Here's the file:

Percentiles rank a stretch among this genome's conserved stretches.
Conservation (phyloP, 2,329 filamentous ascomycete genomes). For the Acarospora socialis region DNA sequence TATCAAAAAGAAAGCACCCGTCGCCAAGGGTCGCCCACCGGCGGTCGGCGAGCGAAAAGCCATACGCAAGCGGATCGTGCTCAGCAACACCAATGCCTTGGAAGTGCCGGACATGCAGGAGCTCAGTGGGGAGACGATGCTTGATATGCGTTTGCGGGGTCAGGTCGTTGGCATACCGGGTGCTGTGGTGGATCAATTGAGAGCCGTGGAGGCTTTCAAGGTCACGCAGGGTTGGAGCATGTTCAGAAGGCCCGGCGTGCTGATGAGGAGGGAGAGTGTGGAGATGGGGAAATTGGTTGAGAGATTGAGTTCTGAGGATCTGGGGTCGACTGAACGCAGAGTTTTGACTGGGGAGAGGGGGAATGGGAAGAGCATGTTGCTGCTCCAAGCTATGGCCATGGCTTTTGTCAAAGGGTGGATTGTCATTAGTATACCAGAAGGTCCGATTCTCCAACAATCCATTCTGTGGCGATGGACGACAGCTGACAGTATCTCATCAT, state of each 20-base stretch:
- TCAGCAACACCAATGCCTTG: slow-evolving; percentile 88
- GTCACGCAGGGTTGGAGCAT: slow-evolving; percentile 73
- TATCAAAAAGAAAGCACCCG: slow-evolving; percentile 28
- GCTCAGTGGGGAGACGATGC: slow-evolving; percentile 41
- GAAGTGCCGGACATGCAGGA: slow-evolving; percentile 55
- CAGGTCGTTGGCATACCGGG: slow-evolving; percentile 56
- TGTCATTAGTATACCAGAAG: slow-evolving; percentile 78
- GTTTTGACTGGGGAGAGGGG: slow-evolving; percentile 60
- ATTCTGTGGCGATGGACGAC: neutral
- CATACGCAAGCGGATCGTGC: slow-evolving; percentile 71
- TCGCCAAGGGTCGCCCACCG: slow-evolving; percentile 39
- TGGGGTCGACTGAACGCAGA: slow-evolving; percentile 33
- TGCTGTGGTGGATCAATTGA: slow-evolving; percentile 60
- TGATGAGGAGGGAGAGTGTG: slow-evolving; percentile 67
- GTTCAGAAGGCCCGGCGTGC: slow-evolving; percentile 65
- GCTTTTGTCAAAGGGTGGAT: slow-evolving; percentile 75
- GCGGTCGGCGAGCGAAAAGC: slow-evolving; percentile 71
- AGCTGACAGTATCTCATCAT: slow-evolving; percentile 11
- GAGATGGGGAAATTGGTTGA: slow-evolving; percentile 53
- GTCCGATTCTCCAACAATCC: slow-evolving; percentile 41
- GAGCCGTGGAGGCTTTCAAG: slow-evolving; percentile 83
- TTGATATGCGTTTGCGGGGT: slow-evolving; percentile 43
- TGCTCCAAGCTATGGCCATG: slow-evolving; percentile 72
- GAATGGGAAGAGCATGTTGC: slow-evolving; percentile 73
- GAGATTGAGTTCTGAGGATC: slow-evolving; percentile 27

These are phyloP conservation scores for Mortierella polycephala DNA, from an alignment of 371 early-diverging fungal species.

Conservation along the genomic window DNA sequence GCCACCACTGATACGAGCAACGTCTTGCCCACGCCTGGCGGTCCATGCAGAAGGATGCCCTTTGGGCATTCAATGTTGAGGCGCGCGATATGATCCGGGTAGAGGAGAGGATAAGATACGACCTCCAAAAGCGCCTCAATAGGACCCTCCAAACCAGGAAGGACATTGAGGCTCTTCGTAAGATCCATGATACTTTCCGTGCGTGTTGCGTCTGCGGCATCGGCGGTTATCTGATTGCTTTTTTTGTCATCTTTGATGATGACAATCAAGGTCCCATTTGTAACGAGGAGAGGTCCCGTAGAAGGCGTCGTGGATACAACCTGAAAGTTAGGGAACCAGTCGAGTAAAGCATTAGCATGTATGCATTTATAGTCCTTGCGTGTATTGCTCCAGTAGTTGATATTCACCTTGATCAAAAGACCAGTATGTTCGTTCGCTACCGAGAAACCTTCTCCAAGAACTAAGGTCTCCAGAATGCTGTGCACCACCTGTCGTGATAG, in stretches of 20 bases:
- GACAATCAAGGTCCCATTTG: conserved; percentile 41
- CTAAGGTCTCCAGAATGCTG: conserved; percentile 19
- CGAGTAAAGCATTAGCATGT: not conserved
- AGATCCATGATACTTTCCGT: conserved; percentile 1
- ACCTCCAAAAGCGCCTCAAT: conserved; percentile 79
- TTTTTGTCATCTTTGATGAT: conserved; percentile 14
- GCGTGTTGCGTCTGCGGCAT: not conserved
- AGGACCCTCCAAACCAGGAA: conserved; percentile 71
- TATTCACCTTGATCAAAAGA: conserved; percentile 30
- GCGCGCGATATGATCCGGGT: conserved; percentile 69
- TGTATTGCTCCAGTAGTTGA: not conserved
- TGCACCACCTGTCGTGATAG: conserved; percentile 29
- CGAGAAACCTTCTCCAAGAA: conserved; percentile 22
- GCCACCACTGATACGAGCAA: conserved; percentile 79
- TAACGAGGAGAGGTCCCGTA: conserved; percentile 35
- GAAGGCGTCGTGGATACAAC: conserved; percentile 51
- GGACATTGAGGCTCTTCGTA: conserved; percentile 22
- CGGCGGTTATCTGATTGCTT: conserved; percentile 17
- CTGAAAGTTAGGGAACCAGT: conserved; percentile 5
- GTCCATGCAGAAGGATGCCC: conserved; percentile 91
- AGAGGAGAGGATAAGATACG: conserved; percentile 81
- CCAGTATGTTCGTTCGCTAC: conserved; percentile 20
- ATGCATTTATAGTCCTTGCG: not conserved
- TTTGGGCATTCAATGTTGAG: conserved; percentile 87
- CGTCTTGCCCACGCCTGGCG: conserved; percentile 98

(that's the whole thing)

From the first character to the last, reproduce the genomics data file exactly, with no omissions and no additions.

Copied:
Percentiles rank a stretch among this genome's conserved stretches.
Conservation (phyloP, 2,329 filamentous ascomycete genomes). For the Acarospora socialis region DNA sequence TATCAAAAAGAAAGCACCCGTCGCCAAGGGTCGCCCACCGGCGGTCGGCGAGCGAAAAGCCATACGCAAGCGGATCGTGCTCAGCAACACCAATGCCTTGGAAGTGCCGGACATGCAGGAGCTCAGTGGGGAGACGATGCTTGATATGCGTTTGCGGGGTCAGGTCGTTGGCATACCGGGTGCTGTGGTGGATCAATTGAGAGCCGTGGAGGCTTTCAAGGTCACGCAGGGTTGGAGCATGTTCAGAAGGCCCGGCGTGCTGATGAGGAGGGAGAGTGTGGAGATGGGGAAATTGGTTGAGAGATTGAGTTCTGAGGATCTGGGGTCGACTGAACGCAGAGTTTTGACTGGGGAGAGGGGGAATGGGAAGAGCATGTTGCTGCTCCAAGCTATGGCCATGGCTTTTGTCAAAGGGTGGATTGTCATTAGTATACCAGAAGGTCCGATTCTCCAACAATCCATTCTGTGGCGATGGACGACAGCTGACAGTATCTCATCAT, state of each 20-base stretch:
- TCAGCAACACCAATGCCTTG: slow-evolving; percentile 88
- GTCACGCAGGGTTGGAGCAT: slow-evolving; percentile 73
- TATCAAAAAGAAAGCACCCG: slow-evolving; percentile 28
- GCTCAGTGGGGAGACGATGC: slow-evolving; percentile 41
- GAAGTGCCGGACATGCAGGA: slow-evolving; percentile 55
- CAGGTCGTTGGCATACCGGG: slow-evolving; percentile 56
- TGTCATTAGTATACCAGAAG: slow-evolving; percentile 78
- GTTTTGACTGGGGAGAGGGG: slow-evolving; percentile 60
- ATTCTGTGGCGATGGACGAC: neutral
- CATACGCAAGCGGATCGTGC: slow-evolving; percentile 71
- TCGCCAAGGGTCGCCCACCG: slow-evolving; percentile 39
- TGGGGTCGACTGAACGCAGA: slow-evolving; percentile 33
- TGCTGTGGTGGATCAATTGA: slow-evolving; percentile 60
- TGATGAGGAGGGAGAGTGTG: slow-evolving; percentile 67
- GTTCAGAAGGCCCGGCGTGC: slow-evolving; percentile 65
- GCTTTTGTCAAAGGGTGGAT: slow-evolving; percentile 75
- GCGGTCGGCGAGCGAAAAGC: slow-evolving; percentile 71
- AGCTGACAGTATCTCATCAT: slow-evolving; percentile 11
- GAGATGGGGAAATTGGTTGA: slow-evolving; percentile 53
- GTCCGATTCTCCAACAATCC: slow-evolving; percentile 41
- GAGCCGTGGAGGCTTTCAAG: slow-evolving; percentile 83
- TTGATATGCGTTTGCGGGGT: slow-evolving; percentile 43
- TGCTCCAAGCTATGGCCATG: slow-evolving; percentile 72
- GAATGGGAAGAGCATGTTGC: slow-evolving; percentile 73
- GAGATTGAGTTCTGAGGATC: slow-evolving; percentile 27

These are phyloP conservation scores for Mortierella polycephala DNA, from an alignment of 371 early-diverging fungal species.

Conservation along the genomic window DNA sequence GCCACCACTGATACGAGCAACGTCTTGCCCACGCCTGGCGGTCCATGCAGAAGGATGCCCTTTGGGCATTCAATGTTGAGGCGCGCGATATGATCCGGGTAGAGGAGAGGATAAGATACGACCTCCAAAAGCGCCTCAATAGGACCCTCCAAACCAGGAAGGACATTGAGGCTCTTCGTAAGATCCATGATACTTTCCGTGCGTGTTGCGTCTGCGGCATCGGCGGTTATCTGATTGCTTTTTTTGTCATCTTTGATGATGACAATCAAGGTCCCATTTGTAACGAGGAGAGGTCCCGTAGAAGGCGTCGTGGATACAACCTGAAAGTTAGGGAACCAGTCGAGTAAAGCATTAGCATGTATGCATTTATAGTCCTTGCGTGTATTGCTCCAGTAGTTGATATTCACCTTGATCAAAAGACCAGTATGTTCGTTCGCTACCGAGAAACCTTCTCCAAGAACTAAGGTCTCCAGAATGCTGTGCACCACCTGTCGTGATAG, in stretches of 20 bases:
- GACAATCAAGGTCCCATTTG: conserved; percentile 41
- CTAAGGTCTCCAGAATGCTG: conserved; percentile 19
- CGAGTAAAGCATTAGCATGT: not conserved
- AGATCCATGATACTTTCCGT: conserved; percentile 1
- ACCTCCAAAAGCGCCTCAAT: conserved; percentile 79
- TTTTTGTCATCTTTGATGAT: conserved; percentile 14
- GCGTGTTGCGTCTGCGGCAT: not conserved
- AGGACCCTCCAAACCAGGAA: conserved; percentile 71
- TATTCACCTTGATCAAAAGA: conserved; percentile 30
- GCGCGCGATATGATCCGGGT: conserved; percentile 69
- TGTATTGCTCCAGTAGTTGA: not conserved
- TGCACCACCTGTCGTGATAG: conserved; percentile 29
- CGAGAAACCTTCTCCAAGAA: conserved; percentile 22
- GCCACCACTGATACGAGCAA: conserved; percentile 79
- TAACGAGGAGAGGTCCCGTA: conserved; percentile 35
- GAAGGCGTCGTGGATACAAC: conserved; percentile 51
- GGACATTGAGGCTCTTCGTA: conserved; percentile 22
- CGGCGGTTATCTGATTGCTT: conserved; percentile 17
- CTGAAAGTTAGGGAACCAGT: conserved; percentile 5
- GTCCATGCAGAAGGATGCCC: conserved; percentile 91
- AGAGGAGAGGATAAGATACG: conserved; percentile 81
- CCAGTATGTTCGTTCGCTAC: conserved; percentile 20
- ATGCATTTATAGTCCTTGCG: not conserved
- TTTGGGCATTCAATGTTGAG: conserved; percentile 87
- CGTCTTGCCCACGCCTGGCG: conserved; percentile 98